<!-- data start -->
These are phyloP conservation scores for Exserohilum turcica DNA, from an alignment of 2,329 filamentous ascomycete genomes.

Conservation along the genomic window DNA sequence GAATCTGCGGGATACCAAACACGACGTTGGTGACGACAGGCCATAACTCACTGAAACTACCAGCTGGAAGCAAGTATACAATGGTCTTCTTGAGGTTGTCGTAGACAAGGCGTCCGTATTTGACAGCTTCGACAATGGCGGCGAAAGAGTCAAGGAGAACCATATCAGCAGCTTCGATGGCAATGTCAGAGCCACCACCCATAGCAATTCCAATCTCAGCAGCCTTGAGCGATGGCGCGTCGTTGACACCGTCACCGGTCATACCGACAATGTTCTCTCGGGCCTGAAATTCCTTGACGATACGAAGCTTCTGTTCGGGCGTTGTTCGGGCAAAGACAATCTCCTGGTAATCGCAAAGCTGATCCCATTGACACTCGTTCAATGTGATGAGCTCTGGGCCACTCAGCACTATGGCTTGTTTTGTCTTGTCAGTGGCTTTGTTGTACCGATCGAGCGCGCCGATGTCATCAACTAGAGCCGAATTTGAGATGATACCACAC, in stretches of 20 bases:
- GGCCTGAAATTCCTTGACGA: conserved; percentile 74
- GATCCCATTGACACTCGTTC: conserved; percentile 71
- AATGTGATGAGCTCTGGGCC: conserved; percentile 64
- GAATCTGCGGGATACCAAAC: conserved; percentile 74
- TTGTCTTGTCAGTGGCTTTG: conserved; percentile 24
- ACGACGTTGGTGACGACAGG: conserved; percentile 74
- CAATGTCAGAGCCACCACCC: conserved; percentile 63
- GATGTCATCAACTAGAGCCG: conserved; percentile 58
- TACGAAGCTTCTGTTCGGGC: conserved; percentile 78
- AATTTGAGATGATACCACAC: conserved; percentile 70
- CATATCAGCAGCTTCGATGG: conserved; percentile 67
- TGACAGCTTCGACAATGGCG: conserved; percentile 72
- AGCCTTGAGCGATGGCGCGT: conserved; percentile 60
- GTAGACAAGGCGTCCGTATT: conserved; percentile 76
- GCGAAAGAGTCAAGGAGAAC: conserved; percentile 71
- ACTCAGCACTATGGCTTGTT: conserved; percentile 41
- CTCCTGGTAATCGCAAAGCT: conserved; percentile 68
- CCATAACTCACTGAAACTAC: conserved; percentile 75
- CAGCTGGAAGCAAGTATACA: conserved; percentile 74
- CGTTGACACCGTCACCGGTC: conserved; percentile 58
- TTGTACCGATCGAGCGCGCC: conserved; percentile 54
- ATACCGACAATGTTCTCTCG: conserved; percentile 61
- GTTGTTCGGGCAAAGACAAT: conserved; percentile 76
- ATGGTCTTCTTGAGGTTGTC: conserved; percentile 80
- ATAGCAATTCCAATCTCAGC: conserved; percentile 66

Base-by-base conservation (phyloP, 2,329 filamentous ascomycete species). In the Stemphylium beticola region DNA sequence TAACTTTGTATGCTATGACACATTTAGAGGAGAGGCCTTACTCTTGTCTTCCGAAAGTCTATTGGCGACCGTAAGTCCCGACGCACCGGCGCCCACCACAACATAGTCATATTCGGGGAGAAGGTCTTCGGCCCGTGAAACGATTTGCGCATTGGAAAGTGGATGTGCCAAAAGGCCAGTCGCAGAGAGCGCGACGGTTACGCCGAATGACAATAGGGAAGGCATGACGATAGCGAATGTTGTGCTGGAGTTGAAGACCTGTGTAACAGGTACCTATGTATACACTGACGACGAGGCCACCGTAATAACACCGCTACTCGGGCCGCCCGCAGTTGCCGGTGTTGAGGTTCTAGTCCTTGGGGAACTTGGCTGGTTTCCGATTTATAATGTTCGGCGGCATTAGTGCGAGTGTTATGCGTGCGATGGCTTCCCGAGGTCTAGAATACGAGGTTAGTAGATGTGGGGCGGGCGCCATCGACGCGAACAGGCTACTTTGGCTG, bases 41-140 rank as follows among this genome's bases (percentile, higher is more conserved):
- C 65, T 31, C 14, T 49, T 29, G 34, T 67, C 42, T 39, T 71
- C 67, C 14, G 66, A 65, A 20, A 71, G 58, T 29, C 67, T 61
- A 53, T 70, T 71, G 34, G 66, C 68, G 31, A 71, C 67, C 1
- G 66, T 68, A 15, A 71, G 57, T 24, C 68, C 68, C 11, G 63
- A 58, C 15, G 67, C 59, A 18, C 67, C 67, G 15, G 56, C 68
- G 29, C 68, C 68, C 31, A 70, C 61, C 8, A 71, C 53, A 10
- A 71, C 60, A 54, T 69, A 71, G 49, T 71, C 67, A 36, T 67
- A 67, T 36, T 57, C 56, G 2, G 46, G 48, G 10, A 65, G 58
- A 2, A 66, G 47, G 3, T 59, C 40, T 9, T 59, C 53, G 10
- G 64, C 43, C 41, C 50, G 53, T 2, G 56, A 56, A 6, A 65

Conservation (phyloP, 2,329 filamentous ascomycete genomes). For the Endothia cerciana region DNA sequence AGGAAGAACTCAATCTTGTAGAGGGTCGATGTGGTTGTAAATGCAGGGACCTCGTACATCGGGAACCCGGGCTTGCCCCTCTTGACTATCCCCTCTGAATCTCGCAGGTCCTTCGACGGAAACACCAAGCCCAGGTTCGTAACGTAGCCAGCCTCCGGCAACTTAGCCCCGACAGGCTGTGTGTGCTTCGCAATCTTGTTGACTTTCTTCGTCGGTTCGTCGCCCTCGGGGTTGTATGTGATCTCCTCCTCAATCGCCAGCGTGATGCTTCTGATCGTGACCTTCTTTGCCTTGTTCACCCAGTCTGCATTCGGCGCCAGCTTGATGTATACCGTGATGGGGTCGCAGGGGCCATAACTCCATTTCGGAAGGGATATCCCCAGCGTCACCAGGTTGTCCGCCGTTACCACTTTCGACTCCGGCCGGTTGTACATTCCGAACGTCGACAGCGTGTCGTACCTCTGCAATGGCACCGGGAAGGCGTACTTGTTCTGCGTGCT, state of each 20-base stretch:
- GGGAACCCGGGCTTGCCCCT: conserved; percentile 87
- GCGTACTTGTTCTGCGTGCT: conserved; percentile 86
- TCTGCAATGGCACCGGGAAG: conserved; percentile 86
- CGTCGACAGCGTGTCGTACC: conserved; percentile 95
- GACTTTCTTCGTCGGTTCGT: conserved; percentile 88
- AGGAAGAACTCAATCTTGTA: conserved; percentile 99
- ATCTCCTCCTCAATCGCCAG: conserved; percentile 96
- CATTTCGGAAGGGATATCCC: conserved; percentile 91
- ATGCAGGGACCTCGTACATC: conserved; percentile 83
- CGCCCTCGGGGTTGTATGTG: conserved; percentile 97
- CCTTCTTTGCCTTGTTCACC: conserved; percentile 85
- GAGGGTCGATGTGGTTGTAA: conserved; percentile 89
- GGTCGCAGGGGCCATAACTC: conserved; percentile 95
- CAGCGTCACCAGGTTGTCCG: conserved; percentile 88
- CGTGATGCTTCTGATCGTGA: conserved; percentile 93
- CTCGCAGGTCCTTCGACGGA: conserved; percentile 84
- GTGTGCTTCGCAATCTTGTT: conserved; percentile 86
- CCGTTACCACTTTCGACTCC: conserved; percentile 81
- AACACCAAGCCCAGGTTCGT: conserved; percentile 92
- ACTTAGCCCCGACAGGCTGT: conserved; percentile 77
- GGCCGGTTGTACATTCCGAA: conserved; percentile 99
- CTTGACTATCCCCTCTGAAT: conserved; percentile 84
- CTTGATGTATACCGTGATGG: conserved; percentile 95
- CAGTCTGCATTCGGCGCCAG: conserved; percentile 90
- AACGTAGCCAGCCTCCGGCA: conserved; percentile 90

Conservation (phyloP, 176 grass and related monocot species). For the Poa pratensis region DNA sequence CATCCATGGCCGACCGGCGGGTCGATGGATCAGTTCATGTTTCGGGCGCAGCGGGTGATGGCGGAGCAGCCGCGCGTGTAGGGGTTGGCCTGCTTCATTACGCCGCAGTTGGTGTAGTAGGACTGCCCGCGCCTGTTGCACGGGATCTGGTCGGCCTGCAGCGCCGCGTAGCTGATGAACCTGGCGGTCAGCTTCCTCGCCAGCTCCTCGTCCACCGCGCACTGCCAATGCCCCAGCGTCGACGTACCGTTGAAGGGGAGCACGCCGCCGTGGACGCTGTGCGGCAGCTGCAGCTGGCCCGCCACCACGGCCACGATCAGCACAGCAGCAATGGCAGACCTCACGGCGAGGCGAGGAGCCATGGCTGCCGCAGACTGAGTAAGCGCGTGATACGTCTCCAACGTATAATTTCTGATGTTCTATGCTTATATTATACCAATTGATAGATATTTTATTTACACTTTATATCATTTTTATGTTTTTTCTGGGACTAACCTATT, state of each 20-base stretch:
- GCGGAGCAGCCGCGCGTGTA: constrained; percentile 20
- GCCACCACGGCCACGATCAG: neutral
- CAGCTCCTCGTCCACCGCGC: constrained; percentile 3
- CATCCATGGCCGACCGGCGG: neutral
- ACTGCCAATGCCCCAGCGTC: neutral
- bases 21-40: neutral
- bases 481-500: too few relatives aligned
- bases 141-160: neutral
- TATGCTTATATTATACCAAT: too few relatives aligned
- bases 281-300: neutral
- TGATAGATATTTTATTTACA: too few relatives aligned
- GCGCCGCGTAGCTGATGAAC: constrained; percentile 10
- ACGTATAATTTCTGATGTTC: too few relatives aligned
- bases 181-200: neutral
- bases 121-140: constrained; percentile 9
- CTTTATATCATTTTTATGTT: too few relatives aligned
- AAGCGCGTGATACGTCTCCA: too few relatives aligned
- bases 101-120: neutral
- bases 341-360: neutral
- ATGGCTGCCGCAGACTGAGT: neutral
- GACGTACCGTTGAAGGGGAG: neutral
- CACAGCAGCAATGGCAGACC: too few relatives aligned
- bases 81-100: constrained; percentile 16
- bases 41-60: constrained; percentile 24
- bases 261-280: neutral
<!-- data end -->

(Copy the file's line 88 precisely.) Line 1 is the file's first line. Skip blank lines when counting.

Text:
- bases 81-100: constrained; percentile 16